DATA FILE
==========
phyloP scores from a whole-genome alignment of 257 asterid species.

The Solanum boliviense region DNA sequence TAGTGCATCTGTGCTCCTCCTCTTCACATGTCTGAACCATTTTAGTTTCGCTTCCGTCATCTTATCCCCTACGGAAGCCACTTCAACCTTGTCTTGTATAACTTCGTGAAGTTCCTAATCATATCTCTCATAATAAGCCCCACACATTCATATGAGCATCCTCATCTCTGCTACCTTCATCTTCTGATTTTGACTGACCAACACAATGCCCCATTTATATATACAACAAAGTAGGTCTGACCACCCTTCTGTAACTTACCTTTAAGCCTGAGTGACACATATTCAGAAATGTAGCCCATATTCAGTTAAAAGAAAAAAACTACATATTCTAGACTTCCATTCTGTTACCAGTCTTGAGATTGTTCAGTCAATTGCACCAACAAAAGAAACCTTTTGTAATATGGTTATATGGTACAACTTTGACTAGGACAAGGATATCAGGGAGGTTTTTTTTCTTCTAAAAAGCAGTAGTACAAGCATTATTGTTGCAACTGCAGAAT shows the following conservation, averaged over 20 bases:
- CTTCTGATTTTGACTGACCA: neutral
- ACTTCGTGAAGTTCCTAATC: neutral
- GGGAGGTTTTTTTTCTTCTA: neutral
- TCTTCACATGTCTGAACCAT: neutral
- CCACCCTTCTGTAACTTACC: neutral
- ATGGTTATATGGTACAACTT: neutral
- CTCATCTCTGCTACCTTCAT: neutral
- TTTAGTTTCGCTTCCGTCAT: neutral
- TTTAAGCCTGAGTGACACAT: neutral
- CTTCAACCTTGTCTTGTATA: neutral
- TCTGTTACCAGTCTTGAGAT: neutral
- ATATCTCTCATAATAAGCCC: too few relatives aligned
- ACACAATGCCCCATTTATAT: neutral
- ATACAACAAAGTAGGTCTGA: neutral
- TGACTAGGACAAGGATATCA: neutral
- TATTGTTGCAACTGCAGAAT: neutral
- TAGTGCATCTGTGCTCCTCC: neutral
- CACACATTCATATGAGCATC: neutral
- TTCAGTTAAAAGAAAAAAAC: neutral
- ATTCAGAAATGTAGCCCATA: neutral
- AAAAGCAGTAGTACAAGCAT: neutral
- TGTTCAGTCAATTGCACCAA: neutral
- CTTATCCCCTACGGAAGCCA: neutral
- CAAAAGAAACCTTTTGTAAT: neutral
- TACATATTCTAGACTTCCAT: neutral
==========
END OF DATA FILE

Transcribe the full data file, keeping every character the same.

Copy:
phyloP scores from a whole-genome alignment of 257 asterid species.

The Solanum boliviense region DNA sequence TAGTGCATCTGTGCTCCTCCTCTTCACATGTCTGAACCATTTTAGTTTCGCTTCCGTCATCTTATCCCCTACGGAAGCCACTTCAACCTTGTCTTGTATAACTTCGTGAAGTTCCTAATCATATCTCTCATAATAAGCCCCACACATTCATATGAGCATCCTCATCTCTGCTACCTTCATCTTCTGATTTTGACTGACCAACACAATGCCCCATTTATATATACAACAAAGTAGGTCTGACCACCCTTCTGTAACTTACCTTTAAGCCTGAGTGACACATATTCAGAAATGTAGCCCATATTCAGTTAAAAGAAAAAAACTACATATTCTAGACTTCCATTCTGTTACCAGTCTTGAGATTGTTCAGTCAATTGCACCAACAAAAGAAACCTTTTGTAATATGGTTATATGGTACAACTTTGACTAGGACAAGGATATCAGGGAGGTTTTTTTTCTTCTAAAAAGCAGTAGTACAAGCATTATTGTTGCAACTGCAGAAT shows the following conservation, averaged over 20 bases:
- CTTCTGATTTTGACTGACCA: neutral
- ACTTCGTGAAGTTCCTAATC: neutral
- GGGAGGTTTTTTTTCTTCTA: neutral
- TCTTCACATGTCTGAACCAT: neutral
- CCACCCTTCTGTAACTTACC: neutral
- ATGGTTATATGGTACAACTT: neutral
- CTCATCTCTGCTACCTTCAT: neutral
- TTTAGTTTCGCTTCCGTCAT: neutral
- TTTAAGCCTGAGTGACACAT: neutral
- CTTCAACCTTGTCTTGTATA: neutral
- TCTGTTACCAGTCTTGAGAT: neutral
- ATATCTCTCATAATAAGCCC: too few relatives aligned
- ACACAATGCCCCATTTATAT: neutral
- ATACAACAAAGTAGGTCTGA: neutral
- TGACTAGGACAAGGATATCA: neutral
- TATTGTTGCAACTGCAGAAT: neutral
- TAGTGCATCTGTGCTCCTCC: neutral
- CACACATTCATATGAGCATC: neutral
- TTCAGTTAAAAGAAAAAAAC: neutral
- ATTCAGAAATGTAGCCCATA: neutral
- AAAAGCAGTAGTACAAGCAT: neutral
- TGTTCAGTCAATTGCACCAA: neutral
- CTTATCCCCTACGGAAGCCA: neutral
- CAAAAGAAACCTTTTGTAAT: neutral
- TACATATTCTAGACTTCCAT: neutral